Carly Rae Jepsen: Our New VBF

Her 2011 single Call Me Maybe took the world by storm, and she’s proved it was no fluke

Carly Rae Jepsen finds the silver lining in heartbreak

Carly Rae Jepsen finds the silver lining in heartbreak

 

Those not in the know might consider singer Carly Rae Jepsen a one-hit wonder. Her 2011 single Call Me Maybe took the world by storm, grating and grinding against anyone with an anti-pop stance and elevating those who live for a joyful earworm, but that’s where the Jepsen experience began and ended for so many unfortunate fools. But Jeppo, as she’s fondly known to fans, is bigger than that song. She’s a modern-day pop genius. Allow me to enlighten you.

Finding a loyal audience in the single and the lonely, Jepsen’s songs are marinated in a bitter-sweet sadness and when she serves a chorus, she certainly doesn’t do it by halves. Her music is music to wail to, either through tears or whelps of ecstasy, and her new single, Party for One, celebrates singlehood and self-love with a not-so-subtle double entendre surrounded by swirling synths.  It may have taken her a few years to find her place within a super-saturated pop market but now she has a cult following as the matriarch and the VBF for the single and the lonely.

The Canadian singer found her start on the fifth season of Canadian Idol in 2007, in which she came third, and while she had minor success in Canada with her debut album, Tug of War (2008), it wasn’t until the release of Call Me Maybe that she went global. Justin Bieber posted on Twitter that it was “possibly the catchiest song I’ve ever heard lol” in 2011, not long before he made a video with celebrity pals Selena Gomez, Ashley Tisdale and a few others bopping around a kitchen to the song. By mid-2012 that song was everywhere, and her second album, Kiss, proved that her supposed one-hit wonder was no fluke. Alas, to overtake its success would be a huge undertaking, and in realising that she could never reach those insane levels again, Jepsen had the freedom to work on an alternative pop career.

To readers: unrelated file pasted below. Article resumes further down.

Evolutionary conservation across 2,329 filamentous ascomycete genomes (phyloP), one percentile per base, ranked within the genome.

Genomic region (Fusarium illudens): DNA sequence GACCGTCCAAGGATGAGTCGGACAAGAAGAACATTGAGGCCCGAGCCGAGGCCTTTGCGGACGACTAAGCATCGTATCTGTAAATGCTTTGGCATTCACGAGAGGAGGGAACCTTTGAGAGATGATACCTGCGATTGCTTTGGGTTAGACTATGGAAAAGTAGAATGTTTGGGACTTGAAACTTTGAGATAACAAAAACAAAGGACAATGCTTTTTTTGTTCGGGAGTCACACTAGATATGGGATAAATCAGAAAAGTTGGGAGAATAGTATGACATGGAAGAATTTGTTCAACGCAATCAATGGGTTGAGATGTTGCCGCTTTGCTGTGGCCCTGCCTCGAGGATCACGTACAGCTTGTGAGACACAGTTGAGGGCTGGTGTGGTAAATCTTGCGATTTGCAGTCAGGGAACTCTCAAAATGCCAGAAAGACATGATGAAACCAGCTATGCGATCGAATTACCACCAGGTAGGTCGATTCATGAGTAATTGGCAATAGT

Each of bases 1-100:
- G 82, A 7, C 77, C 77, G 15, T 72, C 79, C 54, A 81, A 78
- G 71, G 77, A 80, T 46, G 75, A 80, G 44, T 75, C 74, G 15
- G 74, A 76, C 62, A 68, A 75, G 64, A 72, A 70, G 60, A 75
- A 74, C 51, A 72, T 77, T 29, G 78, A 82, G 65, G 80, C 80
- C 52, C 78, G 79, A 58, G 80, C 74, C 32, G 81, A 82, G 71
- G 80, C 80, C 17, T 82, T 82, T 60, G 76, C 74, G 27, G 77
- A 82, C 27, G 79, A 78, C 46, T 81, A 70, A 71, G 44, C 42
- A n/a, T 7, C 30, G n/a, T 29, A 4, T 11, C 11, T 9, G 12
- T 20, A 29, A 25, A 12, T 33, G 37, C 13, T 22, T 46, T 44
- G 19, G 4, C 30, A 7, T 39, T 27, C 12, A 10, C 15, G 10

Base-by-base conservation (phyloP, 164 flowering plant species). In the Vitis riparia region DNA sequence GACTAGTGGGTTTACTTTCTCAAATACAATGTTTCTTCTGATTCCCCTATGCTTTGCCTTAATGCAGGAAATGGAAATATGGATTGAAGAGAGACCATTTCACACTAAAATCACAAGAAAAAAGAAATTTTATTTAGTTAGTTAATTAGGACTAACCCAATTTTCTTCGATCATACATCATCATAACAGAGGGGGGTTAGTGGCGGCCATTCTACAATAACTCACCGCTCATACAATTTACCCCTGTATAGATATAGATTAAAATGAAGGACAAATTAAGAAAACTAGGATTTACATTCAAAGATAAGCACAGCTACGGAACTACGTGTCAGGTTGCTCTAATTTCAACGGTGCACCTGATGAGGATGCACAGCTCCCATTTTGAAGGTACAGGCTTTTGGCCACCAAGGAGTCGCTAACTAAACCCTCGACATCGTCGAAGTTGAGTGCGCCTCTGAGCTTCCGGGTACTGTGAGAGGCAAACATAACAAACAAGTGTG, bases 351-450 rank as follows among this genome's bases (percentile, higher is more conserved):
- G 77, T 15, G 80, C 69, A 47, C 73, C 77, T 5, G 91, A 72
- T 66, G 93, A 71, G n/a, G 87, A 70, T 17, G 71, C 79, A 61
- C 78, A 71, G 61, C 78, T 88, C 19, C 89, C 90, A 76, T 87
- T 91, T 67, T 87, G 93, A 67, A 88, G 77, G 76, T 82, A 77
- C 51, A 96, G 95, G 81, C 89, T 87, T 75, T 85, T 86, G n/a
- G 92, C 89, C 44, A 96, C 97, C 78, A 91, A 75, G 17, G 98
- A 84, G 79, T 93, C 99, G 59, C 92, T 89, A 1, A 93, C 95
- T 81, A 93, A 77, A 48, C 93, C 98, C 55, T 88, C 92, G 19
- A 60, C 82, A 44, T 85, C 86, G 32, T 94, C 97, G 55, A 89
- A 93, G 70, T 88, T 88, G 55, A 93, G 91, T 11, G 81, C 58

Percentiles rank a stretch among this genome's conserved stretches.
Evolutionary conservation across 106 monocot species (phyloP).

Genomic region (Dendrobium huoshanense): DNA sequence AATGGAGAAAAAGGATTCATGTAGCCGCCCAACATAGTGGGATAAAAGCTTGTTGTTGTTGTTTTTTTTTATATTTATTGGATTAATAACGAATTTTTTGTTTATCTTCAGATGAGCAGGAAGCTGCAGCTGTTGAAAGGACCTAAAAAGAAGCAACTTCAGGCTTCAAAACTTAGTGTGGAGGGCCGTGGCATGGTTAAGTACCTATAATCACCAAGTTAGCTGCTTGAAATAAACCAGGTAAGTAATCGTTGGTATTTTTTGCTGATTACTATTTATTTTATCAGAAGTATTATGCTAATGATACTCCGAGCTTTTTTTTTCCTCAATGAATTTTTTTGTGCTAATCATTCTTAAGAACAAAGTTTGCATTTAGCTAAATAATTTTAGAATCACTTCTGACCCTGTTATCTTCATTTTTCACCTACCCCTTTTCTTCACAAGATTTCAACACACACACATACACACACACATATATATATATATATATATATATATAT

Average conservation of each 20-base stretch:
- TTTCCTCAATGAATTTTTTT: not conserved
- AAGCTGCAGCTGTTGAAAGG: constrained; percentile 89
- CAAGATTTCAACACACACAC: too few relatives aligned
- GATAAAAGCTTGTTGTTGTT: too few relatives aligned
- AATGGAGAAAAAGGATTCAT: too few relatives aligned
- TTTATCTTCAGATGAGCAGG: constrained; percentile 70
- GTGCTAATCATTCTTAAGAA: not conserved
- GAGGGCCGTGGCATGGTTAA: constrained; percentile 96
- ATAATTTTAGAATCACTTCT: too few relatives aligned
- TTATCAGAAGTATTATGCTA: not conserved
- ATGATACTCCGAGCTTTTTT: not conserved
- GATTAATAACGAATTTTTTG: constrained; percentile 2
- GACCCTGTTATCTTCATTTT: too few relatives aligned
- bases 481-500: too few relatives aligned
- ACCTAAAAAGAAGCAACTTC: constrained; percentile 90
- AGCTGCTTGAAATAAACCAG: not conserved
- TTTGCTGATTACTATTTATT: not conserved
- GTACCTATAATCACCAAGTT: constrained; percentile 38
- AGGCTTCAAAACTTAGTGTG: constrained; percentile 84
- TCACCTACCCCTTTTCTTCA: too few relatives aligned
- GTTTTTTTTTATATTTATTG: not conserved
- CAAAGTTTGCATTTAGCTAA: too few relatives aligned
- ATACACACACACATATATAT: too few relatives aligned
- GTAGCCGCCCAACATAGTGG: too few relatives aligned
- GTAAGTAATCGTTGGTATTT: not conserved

Sax solo

Which brings us to 2015’s Emotion. Using dreamy synths, the occasional sax solo (the sax from Run Away With Me turned into one hell of a meme on Twitter) and all the poignancy of a beautiful 1980s ballad, Jepsen’s third album is one of the most underrated pop albums of the past five years. The video for lead single I Really Like You features Tom Hanks lip-syncing the entire song while carrying out a musical dance montage, proving that she has fans in high places. That song’s chorus follows in the dangerously catchy vein of Call Me Maybe but it’s when Jepsen sings about unrequited desire and fantasies, like the heavenly yet agonising Your Type, that that sweet voice really kicks into action. Calling on super-cool pop producers such as Greg Kurstin, Mattman & Robin, Dev Hynes, Ariel Rechtshaid, Shellback and Rostam Batmanglij to assist, Emotion is music for pop nerds.

While most pop stars are pulling away from big pop bangers, releasing midtempo songs with close to no chorus , Jepsen knows how to send a chorus and a key change to outer space and back. Last year’s Cut to the Feeling is a song that has to be sung with a smile plastered across your face. New single Party of One is the first single from her upcoming fourth album and, as on Emotion, she finds the silver lining in heartbreak. A party of one is still a party, after all.

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